Oh Boy!


This morning’s Guardian carries a piece titled ‘We get what we want in life’, which is about couples choosing the sex of their baby. For me & Mrs E, this turned out to be an interesting read, and brought back some memories that frankly were probably best consigned to a bucket marked ‘irritations of the past’.

For background, and in rudimentary code, this is how our family arrived:

010 Set ‘children we have’ to zero

020 Mrs E fills a little faint, and several months later adds 1 to ‘children we have’

030 Despite expecting to have a girl, we had a boy. And he was gorgeous and we couldn’t imagine our lives could be more perfect.

040 If ‘children we have’ = 4, go to 060

050 Go to 020

060 Live Happily Ever After

Thus, by the time we got to line 060, we had four fantastic and healthy boys, all of whom were great value and continue to be so. And largely, you’d think, that would be that, and we could look forward to living HEA. Which, of course, we’ve largely done, and only little minor annoyances have distracted us from that course. Especially the early ones, where ‘children we have’ had just equalled 4. Mrs E would find herself stopped in the street by relative strangers, who’d tilt their heads gently to one side and tell her that she mustn’t be so sad at having a boy. While she was pushing him along in the pram. I heard one exchange with a woman at a supermarket till that ended ‘Oh dear; I was lucky of course, I had one of each’. I was asked incredulously at work (in an IT department, indeed) ‘What are the chances of having 4 boys?’, to which, of course, the answer is 16:1, i.e. the same odds as any sequence of 4 children.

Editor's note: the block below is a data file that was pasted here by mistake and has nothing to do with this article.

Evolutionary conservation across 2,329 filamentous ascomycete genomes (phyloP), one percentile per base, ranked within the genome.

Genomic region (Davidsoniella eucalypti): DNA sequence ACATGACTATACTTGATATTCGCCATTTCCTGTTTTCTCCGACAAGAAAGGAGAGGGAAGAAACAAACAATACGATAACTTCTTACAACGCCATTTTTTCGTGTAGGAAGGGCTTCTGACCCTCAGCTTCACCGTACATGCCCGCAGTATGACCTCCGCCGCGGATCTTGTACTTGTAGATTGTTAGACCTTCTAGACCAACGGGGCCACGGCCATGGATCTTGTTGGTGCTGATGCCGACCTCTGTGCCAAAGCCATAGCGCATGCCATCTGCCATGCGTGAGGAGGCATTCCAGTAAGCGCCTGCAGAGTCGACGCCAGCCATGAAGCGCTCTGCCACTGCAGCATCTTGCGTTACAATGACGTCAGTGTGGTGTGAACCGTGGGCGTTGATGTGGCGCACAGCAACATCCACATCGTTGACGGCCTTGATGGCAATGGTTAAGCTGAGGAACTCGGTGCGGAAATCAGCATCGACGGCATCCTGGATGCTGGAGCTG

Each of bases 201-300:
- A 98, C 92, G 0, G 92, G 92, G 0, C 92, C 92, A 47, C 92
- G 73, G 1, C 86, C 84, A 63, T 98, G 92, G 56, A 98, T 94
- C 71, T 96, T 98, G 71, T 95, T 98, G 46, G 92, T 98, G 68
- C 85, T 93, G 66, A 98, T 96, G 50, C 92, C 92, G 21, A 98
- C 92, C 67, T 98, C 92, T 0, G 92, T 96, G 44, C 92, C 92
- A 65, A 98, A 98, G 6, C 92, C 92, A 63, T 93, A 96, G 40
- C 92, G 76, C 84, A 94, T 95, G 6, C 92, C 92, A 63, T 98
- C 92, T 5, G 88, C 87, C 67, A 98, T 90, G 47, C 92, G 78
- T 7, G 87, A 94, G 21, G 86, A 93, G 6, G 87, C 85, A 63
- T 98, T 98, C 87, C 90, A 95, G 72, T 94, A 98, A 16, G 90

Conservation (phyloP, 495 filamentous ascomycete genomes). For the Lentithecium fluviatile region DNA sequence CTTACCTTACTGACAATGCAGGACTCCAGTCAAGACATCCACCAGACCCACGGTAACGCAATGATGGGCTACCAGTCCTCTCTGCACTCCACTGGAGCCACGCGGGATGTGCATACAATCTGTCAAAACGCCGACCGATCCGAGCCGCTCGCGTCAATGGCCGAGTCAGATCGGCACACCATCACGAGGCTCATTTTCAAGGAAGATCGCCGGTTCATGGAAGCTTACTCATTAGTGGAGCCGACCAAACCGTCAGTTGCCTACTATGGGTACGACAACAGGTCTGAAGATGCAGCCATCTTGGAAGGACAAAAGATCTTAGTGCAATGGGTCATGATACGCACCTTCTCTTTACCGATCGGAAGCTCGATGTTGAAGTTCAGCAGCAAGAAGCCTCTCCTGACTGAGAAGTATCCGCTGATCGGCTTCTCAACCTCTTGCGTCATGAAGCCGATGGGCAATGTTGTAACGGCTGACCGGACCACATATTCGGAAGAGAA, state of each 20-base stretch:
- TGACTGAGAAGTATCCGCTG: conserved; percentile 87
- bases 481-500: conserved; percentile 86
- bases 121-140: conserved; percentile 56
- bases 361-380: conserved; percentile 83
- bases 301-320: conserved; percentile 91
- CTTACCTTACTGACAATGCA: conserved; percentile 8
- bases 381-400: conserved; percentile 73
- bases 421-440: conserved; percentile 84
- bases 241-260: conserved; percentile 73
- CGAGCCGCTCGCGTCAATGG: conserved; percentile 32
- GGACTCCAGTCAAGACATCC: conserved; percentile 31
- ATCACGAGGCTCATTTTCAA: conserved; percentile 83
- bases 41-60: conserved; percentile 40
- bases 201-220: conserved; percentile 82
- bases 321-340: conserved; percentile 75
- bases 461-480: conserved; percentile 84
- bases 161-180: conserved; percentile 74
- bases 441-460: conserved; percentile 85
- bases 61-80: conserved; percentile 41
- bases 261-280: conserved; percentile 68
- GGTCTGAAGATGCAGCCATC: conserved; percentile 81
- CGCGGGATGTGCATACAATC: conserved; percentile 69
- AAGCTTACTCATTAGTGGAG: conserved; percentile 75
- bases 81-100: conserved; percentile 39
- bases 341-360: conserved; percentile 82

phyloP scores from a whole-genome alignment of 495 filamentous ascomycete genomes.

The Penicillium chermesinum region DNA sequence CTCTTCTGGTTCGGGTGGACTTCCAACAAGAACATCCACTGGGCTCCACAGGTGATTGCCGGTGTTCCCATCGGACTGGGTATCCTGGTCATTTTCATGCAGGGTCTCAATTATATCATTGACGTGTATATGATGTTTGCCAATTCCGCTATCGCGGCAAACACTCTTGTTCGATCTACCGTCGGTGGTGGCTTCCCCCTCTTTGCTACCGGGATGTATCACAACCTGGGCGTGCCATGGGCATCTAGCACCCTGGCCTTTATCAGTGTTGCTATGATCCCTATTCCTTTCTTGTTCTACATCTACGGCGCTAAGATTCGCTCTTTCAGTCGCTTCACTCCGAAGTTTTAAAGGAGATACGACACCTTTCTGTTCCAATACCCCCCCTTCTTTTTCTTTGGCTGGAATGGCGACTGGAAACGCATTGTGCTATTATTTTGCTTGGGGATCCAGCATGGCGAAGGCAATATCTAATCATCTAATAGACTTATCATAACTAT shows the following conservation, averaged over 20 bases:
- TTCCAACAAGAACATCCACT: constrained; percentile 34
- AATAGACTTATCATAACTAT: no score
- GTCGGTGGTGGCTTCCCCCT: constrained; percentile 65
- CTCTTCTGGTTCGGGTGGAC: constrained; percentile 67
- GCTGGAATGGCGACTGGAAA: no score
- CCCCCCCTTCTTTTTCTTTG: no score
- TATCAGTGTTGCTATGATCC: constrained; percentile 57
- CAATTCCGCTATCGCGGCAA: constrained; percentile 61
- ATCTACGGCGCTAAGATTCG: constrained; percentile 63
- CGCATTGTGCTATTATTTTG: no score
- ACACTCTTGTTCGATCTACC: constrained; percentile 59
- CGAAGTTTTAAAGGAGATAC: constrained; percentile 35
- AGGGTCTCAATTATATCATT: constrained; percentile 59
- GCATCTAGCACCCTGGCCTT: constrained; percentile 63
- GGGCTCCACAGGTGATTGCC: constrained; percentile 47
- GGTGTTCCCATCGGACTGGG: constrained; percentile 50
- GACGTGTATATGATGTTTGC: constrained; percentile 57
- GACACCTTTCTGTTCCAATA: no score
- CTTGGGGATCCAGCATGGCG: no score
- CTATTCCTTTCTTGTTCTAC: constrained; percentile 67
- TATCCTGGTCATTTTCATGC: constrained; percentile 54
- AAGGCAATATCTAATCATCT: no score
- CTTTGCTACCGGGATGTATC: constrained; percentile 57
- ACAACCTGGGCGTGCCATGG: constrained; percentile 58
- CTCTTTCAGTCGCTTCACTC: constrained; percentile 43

Quite apart from the gormless insensitivity shown by people who really should know better, it really teed us off at the time to think that Jr Emu #4 should arrive as a disappointment. He has, incidentally, been a bit of a testing individual since, but that’s not the point. The point is that, by and large, he arrived healthy and happy and has continued to be so.

So, when the Guardian feature quote a woman with four boys as being ‘traumatised by what she hadn’t got’*, it really…feels wrong. Not so much morally, although the middle class outlook on gender selection is of tiny relevance compared to the interest in, say, India or China, but in the context of just being happy with your lot.

For our part, I don’t think any of us could contemplate a different gender mix in the family. Nothing against girls, you understand, just can’t imagine how it would work. For Mrs E, it’s like having two sets of the Kray twins on hand. For Jr Emu #1, he has 3 younger brothers to boss about, and for #4, 3 to copy, wrestle with and torment. And neither #2 or #3 has exclusivity on being a difficult middle child. And if you’re reading this and you have a family, you’ve almost certainly got a similar dynamic going on, because that’s how families work, they just get on with the situation of just being a family. And so, in my humble opinion, it should continue.

*Accompanying pictures to the article: 4 solemn looking boys on p16, the 2 girls born via IVF, post vasectomy sperm extraction then gender selection in Spain** on p17

** Because it’s banned in the UK

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About kevinrevell

Blogging that is in imminent danger of disappearing into its own middle aged, middle class, middle England hole...
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